Friday, May 30, 2014

UITableViewHeader done right

There are basically three possibilities to create headers in UITableViews
  1. Create them in the Code
  2. Prepare them as UITableViewCell in your storyboard and use them in the code
  3. Put them in separate .xib files and register these files as prototypes for headers or footers
(More details can be found here)

1) Create them in Code means that you'll need to define a UIView class and add subviews to that until you'll have the header you wanna see. If you don't use storyboard and don't want to use any additional .xib files this might be the solution. However this means that you'll need to define manually all constraints which might be quite painful if your header is complex in structure

2) The second method looks quite simple and straight forward (Described here more in detail), however it has some drawbacks. Actually in this case you're returning a Cell that you dequeued from the pool of cells the table holds internally. From iOS 7.1 on you'll get a warning in the log that you're accessing a cell without index path. Furthermore there is another issue causing this cells to disappear on partial reload of sections.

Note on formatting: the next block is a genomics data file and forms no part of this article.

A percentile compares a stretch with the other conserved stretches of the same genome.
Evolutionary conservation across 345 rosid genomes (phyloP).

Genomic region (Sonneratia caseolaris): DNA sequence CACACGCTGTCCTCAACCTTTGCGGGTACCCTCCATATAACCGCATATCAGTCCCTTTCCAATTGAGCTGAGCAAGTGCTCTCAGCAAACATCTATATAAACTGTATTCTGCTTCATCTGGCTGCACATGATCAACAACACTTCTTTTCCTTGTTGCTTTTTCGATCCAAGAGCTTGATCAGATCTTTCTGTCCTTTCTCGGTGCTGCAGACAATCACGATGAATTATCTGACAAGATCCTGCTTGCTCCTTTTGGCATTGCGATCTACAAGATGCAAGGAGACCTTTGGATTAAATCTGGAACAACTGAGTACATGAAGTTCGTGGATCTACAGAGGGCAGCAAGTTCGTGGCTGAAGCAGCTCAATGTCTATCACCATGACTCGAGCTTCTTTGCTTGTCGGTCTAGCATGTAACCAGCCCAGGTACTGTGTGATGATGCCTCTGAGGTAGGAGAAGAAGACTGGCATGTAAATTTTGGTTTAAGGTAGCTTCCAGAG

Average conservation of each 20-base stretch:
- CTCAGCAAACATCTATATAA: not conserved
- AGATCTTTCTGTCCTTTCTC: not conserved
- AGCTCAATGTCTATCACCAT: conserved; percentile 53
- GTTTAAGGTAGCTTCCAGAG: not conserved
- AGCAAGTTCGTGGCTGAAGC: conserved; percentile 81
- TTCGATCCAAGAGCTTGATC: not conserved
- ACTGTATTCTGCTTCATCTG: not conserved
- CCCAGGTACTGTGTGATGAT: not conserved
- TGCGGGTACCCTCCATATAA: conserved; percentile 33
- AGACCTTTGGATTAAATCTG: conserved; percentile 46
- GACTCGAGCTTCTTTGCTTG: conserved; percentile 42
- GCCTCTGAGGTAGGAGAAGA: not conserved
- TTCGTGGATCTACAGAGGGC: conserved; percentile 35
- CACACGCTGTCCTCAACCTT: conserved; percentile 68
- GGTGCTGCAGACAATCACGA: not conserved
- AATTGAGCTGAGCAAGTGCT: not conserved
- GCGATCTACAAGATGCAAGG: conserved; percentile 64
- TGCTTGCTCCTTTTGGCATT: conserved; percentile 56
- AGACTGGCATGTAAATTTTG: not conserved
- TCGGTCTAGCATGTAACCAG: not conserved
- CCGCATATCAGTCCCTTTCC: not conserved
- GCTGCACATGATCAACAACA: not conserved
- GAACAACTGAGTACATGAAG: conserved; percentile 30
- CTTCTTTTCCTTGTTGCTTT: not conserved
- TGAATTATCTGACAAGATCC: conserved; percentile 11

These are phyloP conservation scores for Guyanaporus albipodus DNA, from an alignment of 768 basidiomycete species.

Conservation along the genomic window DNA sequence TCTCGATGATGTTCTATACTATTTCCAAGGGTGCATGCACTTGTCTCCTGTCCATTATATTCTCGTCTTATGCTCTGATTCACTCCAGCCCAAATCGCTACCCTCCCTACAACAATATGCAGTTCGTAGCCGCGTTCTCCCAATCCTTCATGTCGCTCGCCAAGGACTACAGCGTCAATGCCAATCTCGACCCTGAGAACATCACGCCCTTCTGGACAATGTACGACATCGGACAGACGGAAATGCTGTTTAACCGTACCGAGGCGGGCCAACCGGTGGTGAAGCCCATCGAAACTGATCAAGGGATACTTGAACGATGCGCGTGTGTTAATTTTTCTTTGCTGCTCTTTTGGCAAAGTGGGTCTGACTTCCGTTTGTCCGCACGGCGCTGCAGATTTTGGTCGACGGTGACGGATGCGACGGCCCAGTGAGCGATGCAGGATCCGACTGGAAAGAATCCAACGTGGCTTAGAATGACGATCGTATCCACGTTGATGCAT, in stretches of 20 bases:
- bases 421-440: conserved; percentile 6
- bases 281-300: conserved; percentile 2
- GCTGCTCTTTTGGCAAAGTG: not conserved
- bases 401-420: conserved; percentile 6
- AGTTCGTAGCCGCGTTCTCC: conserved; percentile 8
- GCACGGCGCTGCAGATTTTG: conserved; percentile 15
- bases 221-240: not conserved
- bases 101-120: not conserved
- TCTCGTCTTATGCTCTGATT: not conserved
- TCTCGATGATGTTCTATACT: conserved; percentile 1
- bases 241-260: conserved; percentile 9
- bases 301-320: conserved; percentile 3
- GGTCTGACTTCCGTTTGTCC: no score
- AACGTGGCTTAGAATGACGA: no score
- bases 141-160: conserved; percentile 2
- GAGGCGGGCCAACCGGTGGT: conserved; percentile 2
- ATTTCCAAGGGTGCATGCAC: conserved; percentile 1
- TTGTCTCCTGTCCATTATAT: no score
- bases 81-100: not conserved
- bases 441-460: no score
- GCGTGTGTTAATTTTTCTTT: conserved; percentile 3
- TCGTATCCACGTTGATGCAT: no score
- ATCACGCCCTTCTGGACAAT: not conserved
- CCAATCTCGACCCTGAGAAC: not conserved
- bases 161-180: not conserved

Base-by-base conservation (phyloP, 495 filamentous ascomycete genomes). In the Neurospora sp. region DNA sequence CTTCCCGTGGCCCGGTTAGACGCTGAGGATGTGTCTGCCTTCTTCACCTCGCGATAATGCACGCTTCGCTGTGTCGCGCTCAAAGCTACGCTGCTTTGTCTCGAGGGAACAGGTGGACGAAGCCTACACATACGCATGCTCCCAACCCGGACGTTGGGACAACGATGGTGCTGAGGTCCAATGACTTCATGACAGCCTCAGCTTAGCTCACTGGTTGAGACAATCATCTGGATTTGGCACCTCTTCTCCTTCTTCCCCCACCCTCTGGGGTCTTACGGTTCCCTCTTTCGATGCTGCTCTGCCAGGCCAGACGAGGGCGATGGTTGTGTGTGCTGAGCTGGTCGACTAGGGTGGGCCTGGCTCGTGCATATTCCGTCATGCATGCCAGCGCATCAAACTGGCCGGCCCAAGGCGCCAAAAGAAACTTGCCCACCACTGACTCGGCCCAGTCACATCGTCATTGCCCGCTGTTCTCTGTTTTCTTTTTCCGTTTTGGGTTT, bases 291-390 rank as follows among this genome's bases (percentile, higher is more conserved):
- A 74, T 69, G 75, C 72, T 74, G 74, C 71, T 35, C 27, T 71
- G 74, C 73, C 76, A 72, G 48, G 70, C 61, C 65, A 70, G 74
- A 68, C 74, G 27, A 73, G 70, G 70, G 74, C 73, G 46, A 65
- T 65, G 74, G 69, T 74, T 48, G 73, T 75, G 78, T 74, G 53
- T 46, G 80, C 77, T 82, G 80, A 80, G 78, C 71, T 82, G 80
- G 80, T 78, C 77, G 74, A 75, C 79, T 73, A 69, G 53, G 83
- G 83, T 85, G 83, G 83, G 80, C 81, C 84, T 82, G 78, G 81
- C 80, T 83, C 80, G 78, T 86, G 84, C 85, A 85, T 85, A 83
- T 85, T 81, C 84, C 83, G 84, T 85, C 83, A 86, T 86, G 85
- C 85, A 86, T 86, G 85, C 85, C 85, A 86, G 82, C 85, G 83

Obviously that's not acceptable in productive code, so the solution can be to return the "cell.contentView" instead of the cell itself. This is working and the results where really promising until I did a "longpress" on such a header. This action will cause the header to send a message to its cell saying that the gesture recognizer should begin to work. As the cell is not there anymore this will lead to a crash of the whole APP (BAD_ACCESS_ERR)
To fix this you'll need to remove all gesture recognizers from the contentView before returning it as header view as this stackoverflow answer points out.

3) This is actually the solution if you want to use xcodes graphical interface builder tools and the process is actually quite simple.
First create a class that inherits from UITableViewHeaderFooterView, then create a .xib file containing this view (I usually put the TableViewController as file owner ) as class with the complex header fields you need.
Next open your TableViewController and register this .xib as prototype for the header.
- (void)viewDidLoad {
    [super viewDidLoad];
    UINib *sectionHeaderNib = [UINib nibWithNibName:@"SectionHeaderView" bundle:nil];
    [self.tableView registerNib:sectionHeaderNib forHeaderFooterViewReuseIdentifier:SectionHeaderViewIdentifier];
In the viewForHeaderInSection method you can now dequeue it and use it
- (UIView *)tableView:(UITableView *)tableView viewForHeaderInSection:(NSInteger)section {

    SectionHeaderView *sectionHeaderView = [self.tableView dequeueReusableHeaderFooterViewWithIdentifier:SectionHeaderViewIdentifier];
    [..Fill the view with real values..]
    return sectionHeaderView;
For more details to this last method watch the complete sample program

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